The sprawling geographic region that is Island Southeast Asia comprises more than seventeen hundred islands, including the modern nations of the Philippines, Indonesia, Brunei, and eastern Malaysia. A common language and culture may at an early time have unified the peoples of this vast region, and in spite of the impact of colonialism and extensive contact with four of the world's great religions, a commonality remains. The visual arts powerfully illustrate this tenacious unity.
The Fred and Rita Richman Collection in The Metropolitan Museum of Art, New York, is an impressive assemblage of the art of these myriad islands. Many of the art forms represented no longer survive, and those that do are seldom created in their original social and religious context,making the work a valuable record of an irretrievable past. Made in the late nineteenth and early twentieth century, the art in the collection represents a dynamic period in Southeast Asia's history, during which mercantile exploits gave rise to social, political, and economic changes. The art of Island Southeast Asia is thus one of continuous change. Nevertheless, because of shared ethnic, linguistic, and cultural sources, different forms of artistic expression remain formally and conceptually related, and while the meanings given to similar art forms and their stylistic renderings vary, the concepts they reflect are universal.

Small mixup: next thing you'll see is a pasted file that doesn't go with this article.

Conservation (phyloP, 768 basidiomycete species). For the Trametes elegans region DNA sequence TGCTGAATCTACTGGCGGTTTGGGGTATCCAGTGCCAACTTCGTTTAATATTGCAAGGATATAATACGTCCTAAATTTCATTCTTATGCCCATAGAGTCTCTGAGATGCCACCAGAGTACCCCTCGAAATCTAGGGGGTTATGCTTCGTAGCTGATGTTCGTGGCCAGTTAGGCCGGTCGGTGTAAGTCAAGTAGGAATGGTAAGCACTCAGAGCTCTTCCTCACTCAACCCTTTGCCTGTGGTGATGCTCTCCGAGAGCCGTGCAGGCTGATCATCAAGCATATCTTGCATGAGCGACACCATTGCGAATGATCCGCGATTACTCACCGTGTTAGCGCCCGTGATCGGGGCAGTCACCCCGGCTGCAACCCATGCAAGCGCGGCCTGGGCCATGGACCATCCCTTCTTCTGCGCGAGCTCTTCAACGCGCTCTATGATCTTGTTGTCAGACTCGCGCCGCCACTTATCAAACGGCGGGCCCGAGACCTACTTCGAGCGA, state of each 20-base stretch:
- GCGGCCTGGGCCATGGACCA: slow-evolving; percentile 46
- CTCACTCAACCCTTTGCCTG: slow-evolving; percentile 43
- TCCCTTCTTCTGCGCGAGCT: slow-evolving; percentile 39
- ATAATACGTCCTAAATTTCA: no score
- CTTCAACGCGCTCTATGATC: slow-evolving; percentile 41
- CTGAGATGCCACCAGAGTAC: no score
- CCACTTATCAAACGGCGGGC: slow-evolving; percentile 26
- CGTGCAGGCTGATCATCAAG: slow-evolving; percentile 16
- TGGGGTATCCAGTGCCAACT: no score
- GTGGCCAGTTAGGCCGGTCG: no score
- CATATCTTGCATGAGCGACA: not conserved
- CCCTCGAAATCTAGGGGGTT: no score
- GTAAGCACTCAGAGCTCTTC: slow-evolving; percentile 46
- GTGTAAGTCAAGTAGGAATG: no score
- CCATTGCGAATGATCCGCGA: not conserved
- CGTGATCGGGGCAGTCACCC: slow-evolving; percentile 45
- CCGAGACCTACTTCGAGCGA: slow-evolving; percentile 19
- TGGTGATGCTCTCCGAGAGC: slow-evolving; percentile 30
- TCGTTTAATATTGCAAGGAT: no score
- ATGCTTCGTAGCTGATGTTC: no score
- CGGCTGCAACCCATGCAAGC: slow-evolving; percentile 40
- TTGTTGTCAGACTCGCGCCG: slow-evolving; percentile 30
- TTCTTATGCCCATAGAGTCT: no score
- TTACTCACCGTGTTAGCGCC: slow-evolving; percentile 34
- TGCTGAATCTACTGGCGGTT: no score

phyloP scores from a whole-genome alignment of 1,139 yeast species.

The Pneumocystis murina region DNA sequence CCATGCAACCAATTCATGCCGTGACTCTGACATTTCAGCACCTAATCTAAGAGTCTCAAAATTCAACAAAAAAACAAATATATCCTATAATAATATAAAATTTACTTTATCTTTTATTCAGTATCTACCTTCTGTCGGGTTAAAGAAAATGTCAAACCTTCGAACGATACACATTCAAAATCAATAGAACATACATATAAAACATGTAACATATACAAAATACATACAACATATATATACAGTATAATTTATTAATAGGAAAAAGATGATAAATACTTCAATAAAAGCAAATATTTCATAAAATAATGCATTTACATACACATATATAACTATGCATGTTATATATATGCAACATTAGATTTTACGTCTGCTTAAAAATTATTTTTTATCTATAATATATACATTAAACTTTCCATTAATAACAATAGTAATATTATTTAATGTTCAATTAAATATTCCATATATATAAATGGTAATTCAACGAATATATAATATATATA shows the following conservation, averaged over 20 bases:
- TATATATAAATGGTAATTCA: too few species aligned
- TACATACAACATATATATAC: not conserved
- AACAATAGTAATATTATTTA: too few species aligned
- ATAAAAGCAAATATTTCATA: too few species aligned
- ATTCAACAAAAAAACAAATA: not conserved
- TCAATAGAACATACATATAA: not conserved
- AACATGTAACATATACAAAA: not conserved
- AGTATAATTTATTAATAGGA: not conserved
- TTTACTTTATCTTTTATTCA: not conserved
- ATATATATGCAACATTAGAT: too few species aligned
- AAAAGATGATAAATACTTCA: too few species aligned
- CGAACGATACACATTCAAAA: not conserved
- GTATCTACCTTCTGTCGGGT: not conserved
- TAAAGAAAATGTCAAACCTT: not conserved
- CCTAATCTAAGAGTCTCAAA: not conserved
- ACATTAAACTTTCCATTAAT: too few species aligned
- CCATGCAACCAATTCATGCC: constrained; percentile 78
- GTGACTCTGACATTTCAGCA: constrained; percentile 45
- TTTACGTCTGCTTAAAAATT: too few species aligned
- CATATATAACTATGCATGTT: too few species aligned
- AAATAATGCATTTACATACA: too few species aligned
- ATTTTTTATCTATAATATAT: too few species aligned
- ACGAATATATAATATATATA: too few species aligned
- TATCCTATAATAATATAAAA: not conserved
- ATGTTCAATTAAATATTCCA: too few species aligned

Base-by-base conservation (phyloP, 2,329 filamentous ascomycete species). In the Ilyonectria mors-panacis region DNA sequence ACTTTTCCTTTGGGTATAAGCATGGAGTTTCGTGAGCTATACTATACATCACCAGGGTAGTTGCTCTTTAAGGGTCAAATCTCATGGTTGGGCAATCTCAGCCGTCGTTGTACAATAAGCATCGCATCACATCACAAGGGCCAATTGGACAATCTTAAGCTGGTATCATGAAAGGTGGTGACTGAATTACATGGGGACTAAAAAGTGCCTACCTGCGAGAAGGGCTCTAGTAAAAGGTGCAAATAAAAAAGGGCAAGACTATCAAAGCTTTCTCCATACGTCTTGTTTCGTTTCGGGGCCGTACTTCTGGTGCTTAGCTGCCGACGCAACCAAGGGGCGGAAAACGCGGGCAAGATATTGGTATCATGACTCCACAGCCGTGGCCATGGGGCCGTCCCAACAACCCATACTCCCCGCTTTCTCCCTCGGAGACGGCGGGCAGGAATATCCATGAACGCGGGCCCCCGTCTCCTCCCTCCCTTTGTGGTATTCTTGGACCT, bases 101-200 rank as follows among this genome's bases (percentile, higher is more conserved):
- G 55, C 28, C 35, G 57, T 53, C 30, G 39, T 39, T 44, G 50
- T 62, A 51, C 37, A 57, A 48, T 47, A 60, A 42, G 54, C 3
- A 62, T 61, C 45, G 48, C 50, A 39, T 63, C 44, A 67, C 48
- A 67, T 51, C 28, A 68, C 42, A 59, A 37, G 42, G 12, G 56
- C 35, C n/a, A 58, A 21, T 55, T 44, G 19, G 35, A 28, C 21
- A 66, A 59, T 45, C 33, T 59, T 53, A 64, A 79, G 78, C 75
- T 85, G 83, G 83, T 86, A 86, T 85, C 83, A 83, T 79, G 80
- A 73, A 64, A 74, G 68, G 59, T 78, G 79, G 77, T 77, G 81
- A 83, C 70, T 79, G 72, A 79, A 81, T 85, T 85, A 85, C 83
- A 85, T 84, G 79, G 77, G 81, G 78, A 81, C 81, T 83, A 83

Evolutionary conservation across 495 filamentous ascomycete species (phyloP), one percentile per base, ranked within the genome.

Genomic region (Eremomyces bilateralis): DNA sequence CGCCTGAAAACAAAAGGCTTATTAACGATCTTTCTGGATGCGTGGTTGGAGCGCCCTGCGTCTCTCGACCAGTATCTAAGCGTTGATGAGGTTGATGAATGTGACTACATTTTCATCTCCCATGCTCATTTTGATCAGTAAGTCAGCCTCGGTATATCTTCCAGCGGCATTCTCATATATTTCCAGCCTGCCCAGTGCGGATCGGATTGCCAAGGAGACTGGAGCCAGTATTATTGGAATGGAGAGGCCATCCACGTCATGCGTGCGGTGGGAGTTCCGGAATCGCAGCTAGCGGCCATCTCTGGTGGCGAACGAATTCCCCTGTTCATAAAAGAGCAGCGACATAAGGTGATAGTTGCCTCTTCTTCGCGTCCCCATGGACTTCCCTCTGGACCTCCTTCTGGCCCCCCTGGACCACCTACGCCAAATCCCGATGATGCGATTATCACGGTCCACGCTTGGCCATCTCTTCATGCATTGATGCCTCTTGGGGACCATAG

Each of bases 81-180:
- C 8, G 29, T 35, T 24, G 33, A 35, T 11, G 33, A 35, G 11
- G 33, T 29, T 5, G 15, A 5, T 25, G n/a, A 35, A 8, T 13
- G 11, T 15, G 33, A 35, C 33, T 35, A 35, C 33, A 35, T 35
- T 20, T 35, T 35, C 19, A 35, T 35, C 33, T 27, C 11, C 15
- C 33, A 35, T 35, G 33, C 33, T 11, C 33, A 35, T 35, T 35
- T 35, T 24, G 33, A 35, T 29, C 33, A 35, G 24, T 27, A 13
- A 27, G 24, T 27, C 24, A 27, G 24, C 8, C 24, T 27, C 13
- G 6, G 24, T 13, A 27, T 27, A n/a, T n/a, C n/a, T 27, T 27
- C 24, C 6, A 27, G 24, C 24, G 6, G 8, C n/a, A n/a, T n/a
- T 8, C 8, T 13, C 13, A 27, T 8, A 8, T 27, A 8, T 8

Broadly stated, the art addresses two fundamental concerns, fertility and protection. Four important images evoke these themes: the seated human figure, the omega-shaped mamuli ornament, the water buffalo, and the naga serpent-dragon. The works, many rendered powerful by natural and supernatural forces, visually conjoin spirit worlds and island realms.
(This title was originally published in 1993/94.)